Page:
Monday, June 12, 2017

Unilateral foreign and military policy in the Cheney-Bush Administration

A strong and militaristic trend toward unilateralism in American foreign and military policy didn't begin for the Republican Party with the nomination of Donald Trump for President in 2016.

I'm not trying to make a case for "normalizing" bad behavior by the Trump Family Business Administration. But I am pointing out how deeply rooted this set of bad ideas is within the Republican Party.

Philip Gordon's and Jeremy Shapiro's book Allies At War: America, Europe, and the Crisis Over Iraq (2004) had this to say about the Cheney-Bush Administration's general attitude post-9/11 about alliances and unilateral actions by the United States. This comes in a discussion of how the Administration shafted European and other allies over an environmental agreement by rejecting the Kyoto Protocol:

In retrospect, the manner in which the U.S. government withdrew from the process of international negotiation on global warming signaled more than just a repudiation of Kyoto. The harsh diplomatic style of the rejection contrasted sharply even with a similar rejection by the Reagan administration of the UN Convention on the Law of the Sea in 1982, when that administration also decided to reject a treaty that its predecessors had supported. But unlike the Kyoto rejection, before doing so the Reagan administration sent a special envoy - ironically, Donald Rumsfeld - to consult with allied governments and convince them not to sign or ratify the treaty. While that position hardly endeared him to European publics, Reagan's willingness to conform to established practices of consultation meant that criticism focused on the U.S. objections to the treaty itself, rather than on its potential to cause a breakdown in the alliance. ...

Bush's efforts with the allies, however - as one senior administration official put it - could best be described as "multilateralism à la carte." He was willing to use multilateral forums when they presented the most convenient path to accomplishing some specific U.S. foreign policy goal. But much of the administration never seemed to believe that U.S. commitment to international institutions and allied relationships had a long-term value that justified U.S. engagement when unilateral action- or actions with the support of certain individual countries-would be more expedient in the short term. The sum total of Bush's actions in his administration's first two years sent the clear signal that this type of deeper commitment simply did not exist. [my emphasis]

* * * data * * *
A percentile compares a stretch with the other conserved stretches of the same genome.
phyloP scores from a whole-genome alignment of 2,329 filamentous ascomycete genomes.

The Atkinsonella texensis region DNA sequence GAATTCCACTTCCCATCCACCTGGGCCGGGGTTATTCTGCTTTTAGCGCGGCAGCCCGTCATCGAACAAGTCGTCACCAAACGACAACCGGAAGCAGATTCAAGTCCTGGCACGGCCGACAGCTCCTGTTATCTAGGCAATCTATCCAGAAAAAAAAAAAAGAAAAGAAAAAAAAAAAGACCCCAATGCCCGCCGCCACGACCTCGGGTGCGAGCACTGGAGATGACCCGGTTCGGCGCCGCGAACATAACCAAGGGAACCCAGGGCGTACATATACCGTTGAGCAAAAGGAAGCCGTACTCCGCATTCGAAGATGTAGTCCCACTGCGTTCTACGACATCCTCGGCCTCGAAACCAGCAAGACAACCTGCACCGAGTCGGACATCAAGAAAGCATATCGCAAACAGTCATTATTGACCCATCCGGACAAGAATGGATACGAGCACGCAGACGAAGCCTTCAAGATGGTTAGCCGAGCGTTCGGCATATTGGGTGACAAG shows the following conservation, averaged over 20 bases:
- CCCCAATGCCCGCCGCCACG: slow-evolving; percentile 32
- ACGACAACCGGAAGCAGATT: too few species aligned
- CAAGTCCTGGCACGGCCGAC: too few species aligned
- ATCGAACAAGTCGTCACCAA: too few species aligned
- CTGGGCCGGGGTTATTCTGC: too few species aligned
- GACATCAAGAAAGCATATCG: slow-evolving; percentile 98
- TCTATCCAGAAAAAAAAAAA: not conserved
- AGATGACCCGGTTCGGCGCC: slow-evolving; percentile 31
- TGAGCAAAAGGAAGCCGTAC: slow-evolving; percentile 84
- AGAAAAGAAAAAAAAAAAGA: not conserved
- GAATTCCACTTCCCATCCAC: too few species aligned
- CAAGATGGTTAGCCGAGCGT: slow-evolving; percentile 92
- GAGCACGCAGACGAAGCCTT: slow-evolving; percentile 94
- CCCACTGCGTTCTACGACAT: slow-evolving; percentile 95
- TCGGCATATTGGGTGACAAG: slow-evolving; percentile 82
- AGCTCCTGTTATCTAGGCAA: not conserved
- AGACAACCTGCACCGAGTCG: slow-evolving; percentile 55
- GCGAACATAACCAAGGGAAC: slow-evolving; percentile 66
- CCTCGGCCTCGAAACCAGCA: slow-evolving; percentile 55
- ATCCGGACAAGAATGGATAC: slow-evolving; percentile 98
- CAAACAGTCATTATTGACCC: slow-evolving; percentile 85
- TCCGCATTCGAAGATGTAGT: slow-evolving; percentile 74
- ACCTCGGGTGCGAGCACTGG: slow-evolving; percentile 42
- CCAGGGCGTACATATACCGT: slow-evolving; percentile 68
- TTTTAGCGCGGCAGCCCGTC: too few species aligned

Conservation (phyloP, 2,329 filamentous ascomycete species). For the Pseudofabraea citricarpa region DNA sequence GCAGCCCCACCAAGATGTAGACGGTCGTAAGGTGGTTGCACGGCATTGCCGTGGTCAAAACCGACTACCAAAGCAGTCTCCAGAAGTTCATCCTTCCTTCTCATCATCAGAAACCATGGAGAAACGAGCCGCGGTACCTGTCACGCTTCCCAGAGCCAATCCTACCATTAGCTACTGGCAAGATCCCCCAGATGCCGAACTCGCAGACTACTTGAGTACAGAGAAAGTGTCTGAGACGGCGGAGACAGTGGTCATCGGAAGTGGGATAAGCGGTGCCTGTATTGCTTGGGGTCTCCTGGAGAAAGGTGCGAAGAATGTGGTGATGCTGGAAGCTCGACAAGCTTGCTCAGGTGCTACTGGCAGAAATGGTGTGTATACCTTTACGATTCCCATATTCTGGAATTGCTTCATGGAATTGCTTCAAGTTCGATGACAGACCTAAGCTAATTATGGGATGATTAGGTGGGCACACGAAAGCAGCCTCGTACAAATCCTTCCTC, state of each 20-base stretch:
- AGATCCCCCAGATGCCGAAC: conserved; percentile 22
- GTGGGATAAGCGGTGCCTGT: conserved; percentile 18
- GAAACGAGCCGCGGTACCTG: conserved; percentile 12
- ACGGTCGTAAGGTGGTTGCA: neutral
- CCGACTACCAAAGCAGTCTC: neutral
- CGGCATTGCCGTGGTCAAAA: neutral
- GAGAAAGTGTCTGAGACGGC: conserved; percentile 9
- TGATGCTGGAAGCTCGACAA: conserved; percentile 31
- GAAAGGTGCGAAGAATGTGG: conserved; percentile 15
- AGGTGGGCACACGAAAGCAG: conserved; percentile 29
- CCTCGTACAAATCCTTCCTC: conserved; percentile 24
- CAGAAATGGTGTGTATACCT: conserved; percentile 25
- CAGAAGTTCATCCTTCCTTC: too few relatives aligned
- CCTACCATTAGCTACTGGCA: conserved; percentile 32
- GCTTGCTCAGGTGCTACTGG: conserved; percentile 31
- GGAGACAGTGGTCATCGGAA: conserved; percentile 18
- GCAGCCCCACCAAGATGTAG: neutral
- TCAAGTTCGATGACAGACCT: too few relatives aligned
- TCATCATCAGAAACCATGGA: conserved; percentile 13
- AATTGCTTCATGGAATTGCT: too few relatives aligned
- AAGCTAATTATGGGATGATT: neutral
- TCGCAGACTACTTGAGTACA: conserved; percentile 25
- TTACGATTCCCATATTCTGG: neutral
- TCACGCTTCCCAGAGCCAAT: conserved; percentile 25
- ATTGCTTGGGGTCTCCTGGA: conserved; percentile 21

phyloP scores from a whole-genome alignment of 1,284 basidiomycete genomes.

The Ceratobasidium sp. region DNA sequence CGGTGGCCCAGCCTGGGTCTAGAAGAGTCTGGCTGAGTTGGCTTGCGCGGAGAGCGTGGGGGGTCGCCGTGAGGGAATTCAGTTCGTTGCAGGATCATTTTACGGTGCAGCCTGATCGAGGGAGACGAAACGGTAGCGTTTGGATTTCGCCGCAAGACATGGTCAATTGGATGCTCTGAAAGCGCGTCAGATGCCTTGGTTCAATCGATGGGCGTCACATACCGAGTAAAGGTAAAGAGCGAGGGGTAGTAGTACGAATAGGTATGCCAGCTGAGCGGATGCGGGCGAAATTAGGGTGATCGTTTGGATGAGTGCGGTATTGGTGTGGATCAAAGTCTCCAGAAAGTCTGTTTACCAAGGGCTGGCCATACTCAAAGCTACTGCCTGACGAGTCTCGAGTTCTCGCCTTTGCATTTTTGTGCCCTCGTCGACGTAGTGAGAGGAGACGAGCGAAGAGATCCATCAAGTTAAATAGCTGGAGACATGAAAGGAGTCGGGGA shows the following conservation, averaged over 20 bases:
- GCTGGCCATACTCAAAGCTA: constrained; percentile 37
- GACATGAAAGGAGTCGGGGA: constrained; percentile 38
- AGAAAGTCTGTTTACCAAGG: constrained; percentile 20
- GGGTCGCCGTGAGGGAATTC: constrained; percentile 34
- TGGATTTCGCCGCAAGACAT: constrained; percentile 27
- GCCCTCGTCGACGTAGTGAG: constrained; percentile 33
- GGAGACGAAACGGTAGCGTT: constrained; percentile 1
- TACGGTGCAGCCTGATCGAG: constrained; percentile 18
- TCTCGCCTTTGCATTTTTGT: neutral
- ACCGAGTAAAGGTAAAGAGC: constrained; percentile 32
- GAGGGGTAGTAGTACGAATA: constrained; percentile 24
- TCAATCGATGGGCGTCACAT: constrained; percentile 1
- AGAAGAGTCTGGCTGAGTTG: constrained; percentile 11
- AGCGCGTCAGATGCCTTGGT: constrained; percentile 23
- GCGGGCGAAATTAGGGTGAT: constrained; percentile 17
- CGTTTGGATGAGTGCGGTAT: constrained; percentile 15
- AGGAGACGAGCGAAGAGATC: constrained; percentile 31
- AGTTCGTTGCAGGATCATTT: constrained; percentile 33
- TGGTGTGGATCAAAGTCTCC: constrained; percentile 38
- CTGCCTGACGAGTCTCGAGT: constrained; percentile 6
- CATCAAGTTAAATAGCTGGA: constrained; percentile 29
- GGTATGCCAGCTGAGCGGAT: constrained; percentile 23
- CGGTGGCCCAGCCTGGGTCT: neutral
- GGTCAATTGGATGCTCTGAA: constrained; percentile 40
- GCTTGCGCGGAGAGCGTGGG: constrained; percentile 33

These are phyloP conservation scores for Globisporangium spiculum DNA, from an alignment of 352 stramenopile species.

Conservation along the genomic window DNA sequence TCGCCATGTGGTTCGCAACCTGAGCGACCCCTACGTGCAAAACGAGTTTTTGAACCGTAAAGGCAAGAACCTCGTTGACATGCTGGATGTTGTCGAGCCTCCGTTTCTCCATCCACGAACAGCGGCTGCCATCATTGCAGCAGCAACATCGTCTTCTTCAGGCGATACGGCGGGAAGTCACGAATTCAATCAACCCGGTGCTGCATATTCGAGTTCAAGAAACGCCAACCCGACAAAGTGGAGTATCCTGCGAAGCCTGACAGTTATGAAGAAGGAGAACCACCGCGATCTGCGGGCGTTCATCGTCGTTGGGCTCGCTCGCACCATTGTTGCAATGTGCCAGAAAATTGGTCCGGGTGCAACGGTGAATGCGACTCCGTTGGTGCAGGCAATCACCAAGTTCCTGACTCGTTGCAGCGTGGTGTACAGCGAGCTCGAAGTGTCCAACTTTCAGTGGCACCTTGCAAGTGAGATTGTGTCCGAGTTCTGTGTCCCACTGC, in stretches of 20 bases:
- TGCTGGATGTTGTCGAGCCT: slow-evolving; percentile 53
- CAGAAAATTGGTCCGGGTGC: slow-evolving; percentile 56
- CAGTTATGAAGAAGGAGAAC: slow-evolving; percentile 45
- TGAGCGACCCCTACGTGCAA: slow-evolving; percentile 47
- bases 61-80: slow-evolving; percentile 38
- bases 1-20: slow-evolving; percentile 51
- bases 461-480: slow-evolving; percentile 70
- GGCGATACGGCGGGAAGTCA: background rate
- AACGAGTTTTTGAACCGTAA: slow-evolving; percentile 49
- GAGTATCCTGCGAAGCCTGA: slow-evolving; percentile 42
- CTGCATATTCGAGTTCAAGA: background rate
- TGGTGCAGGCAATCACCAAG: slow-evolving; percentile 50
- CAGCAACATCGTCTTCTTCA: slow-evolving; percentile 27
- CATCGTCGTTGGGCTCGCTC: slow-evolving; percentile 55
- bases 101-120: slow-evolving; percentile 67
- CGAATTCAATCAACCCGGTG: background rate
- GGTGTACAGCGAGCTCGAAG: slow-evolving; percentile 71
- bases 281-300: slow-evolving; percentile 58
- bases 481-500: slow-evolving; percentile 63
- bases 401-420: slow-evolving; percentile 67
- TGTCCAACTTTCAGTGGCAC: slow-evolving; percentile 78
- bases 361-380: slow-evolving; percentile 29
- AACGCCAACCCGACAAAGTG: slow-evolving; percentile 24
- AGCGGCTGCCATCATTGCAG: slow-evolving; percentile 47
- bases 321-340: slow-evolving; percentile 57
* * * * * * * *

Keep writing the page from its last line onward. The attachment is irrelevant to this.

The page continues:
Cheney and Bush also used rejection of an international environmental agreement to thumb their noses at the European allies.

Where Gordon and Shapiro could say of that Administration, "The sum total of Bush's actions in his administration's first two years sent the clear signal that this type of deeper commitment [to NATO allies] simply did not exist," the Trump Family Business Administration has managed to do that in less than half a year.

Speaking of which, Digby Parton may have come up with the definitive label for the Trump team: the Carnage Crew. (John Kelly the “grownup”? Forget it — Homeland Security chief turns out to be another Trump zealot Salon 06/12/2017)

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